Tag:Taiwan Jones
Posted on: April 29, 2011 3:57 pm
 

Five who could crash 2nd round

My fellow Senior Analyst Chad Reuter just listed a detailed breakdown of NFLDraftScout.com's top prospects still on the board.

I've been speaking to representatives from teams this morning to try and identify a few under-the-radar players who could "crash" the second round and wind up surprise top 64 picks.

Here are a few to keep in mind:

Hawaii WR Greg Salas -- Physical receiver who is a reliable route-runner and hands-catcher. Surprisingly dropped some balls at the Senior Bowl, as he was clearly pressing. Excellent tape, however. Versatile. Can line up outside and in the slot.

Miami CB Demarcus Van Dyke -- He's 6-1 and was timed (hand-held) at 4.25 seconds in the 40-yard dash at the Combine. He isn't the most physical corner in the world, but the talent is there.

Wisconsin OG John Moffitt -- USC offensive tackle Tyron Smith was the only OL to get drafted among first 14 picks. The next 18 picks saw seven offensive linemen get picked. Tough, physical, reliable linemen don't slip on draft day; they rise. 

Eastern Washington RB Taiwan Jones -- There are plenty of questions about Jones' durability, ball security and level of competition, but the junior is the most electric open-field runner in the draft. Someone will reach to get lightning in a bottle.

California FS Chris Conte -- Overshadowed in the Pac-10 by UCLA's Rahim Moore, but some teams view Conte as the better prospect. Former cornerback who proved to be a reliable open field tackler. Viewed as an ascending talent.
Posted on: April 15, 2011 1:22 pm
 

OT, RB depth underrated strengths of 2011 class

For most fans of the NFL draft, it is simply human nature to focus on the best players. These, of course, are the headliners that typically are drafted highest and thus, are expected to make the most immediate and lasting impact in the NFL.

Scouts, however, are very well aware of the fact that the big names will only constitute the first 32 or 64 picks of the 254 players selected this year.

As such, they're dedicating much of their attention to the lower rated prospects... and what they've been discovering is the unusual depth at offensive tackle and running back in this year's class.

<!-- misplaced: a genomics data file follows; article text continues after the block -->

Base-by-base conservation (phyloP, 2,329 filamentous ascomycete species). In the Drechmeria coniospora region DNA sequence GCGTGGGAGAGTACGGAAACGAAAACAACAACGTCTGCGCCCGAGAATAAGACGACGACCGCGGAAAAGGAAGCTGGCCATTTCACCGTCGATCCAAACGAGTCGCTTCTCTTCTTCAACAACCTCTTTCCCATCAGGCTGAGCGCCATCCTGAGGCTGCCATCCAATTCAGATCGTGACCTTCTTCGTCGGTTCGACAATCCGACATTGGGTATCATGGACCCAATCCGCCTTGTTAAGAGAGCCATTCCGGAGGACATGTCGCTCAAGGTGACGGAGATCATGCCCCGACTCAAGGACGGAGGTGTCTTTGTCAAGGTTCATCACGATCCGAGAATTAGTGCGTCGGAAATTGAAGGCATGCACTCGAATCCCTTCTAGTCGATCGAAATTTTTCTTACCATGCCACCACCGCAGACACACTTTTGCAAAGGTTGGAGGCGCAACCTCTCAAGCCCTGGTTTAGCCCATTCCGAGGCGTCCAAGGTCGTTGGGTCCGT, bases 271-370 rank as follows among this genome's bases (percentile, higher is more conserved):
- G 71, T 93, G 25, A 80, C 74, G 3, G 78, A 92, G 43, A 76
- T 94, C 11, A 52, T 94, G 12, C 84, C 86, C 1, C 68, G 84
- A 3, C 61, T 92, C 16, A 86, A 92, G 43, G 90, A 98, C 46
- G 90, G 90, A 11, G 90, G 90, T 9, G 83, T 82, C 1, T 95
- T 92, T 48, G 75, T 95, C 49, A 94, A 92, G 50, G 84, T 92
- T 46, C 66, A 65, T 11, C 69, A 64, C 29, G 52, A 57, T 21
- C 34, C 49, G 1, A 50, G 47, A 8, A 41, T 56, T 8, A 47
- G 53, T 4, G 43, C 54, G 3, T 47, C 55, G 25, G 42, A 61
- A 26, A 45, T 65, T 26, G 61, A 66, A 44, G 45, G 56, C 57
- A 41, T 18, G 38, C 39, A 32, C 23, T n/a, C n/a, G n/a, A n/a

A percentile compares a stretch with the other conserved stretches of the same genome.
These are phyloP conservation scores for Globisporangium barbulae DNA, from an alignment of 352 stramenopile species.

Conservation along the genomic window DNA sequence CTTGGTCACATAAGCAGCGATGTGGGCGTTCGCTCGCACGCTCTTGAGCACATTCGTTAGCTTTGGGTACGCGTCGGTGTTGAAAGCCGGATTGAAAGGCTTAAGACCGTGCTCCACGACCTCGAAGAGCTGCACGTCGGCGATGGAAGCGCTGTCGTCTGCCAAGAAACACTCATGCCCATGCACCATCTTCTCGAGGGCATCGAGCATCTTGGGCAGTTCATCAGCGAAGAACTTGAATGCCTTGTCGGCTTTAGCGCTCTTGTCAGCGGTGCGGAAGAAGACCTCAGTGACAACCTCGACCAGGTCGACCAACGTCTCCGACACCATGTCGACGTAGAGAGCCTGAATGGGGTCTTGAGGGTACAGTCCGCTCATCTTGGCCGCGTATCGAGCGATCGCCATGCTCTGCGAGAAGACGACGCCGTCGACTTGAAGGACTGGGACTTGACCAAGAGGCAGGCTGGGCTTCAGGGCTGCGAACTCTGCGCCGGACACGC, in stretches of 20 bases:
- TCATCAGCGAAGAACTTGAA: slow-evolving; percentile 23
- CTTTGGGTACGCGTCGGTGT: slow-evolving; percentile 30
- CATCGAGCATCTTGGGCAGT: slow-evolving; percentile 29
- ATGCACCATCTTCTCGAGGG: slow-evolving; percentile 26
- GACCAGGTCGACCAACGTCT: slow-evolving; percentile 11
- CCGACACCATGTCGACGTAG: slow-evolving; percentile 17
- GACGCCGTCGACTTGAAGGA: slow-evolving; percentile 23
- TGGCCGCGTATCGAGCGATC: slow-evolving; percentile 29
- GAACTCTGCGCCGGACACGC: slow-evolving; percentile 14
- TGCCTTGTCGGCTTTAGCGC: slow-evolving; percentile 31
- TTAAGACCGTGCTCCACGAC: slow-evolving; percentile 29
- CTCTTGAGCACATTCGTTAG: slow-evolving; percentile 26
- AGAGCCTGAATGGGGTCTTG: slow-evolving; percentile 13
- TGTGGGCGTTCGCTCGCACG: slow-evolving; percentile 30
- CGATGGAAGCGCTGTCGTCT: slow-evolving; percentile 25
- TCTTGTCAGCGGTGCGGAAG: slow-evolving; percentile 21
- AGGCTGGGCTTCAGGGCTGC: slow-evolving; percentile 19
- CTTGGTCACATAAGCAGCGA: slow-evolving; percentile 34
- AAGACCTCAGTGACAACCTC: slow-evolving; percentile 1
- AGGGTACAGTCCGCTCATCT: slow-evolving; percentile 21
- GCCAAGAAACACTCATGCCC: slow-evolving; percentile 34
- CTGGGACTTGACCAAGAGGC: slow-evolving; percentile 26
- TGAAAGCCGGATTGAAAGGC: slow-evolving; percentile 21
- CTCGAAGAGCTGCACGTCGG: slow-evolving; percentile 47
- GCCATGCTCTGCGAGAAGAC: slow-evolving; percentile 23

By now, everyone knows the elite offensive tackles. Anthony Castonzo, Tyron Smith, Gabe Carimi, Derek Sherrod and Nate Solder are all expected to be first round picks . The depth behind the "fabulous five" is worth mentioning too.

Teams are quite high on the toughness and consistency of Alabama's James Carpenter and Miami's Orlando Franklin. With a little fine-tuning, TCU's Marcus Cannon, Indiana's James Brewer and Florida's Marcus Gilbert could surprise. Though level of competition questions abound, no one dominated their opponents as consistently as Villanova's Ben Ijalana throughout his respective career. There are a lot of teams very high on the long-term upside of lower level FBS prospects Derek Newton (Arkansas State), Jah Reid (Central Florida), Willie Smith (East Carolina), Byron Stingily (Louisville) and Byron Bell (New Mexico).

Running backs offer similar depth.

I highlighted three of the "sleeper" running backs that I really like in this video with CBS' Lauren Shehadi. Oregon State's Jacquizz Rodgers, Eastern Washington's Taiwan Jones and Hawaii's Alex Green are only a few of the backs not getting a lot of media attention that I feel will ultimately surprise. I'm also particularly high on Clemson's Jamie Harper, Louisville's Bilal Powell and Miami's Graig Cooper, though NFLDraftScout.com currently rates all three as Day three picks or, in the case of Cooper, even a potentially undrafted player.

Last year we saw two undrafted free agents lead all rookie running backs in rushing yards. Tampa found their star in former Oregon Duck LaGarrette Blount and New Orleans found a true diamond in the rough in former Tiffin Dragon (and Washington State Cougar) Chris Ivory. The three running backs drafted in the first round -- CJ Spiller (Buffalo), Ryan Matthews (San Diego) and Jahvid Best (Detroit) were all relative disappointments as rookies.

Considering the underrated talent of this year's RB class, don't be surprised if a Day Three find winds up competing for the league's rookie rushing title again in 2011...
Posted on: April 14, 2011 2:31 pm
 

Jonesin' for Speed

Multiple reports are confirmed what everyone already knew: Eastern Washington running back Taiwan Jones is fast and athletic.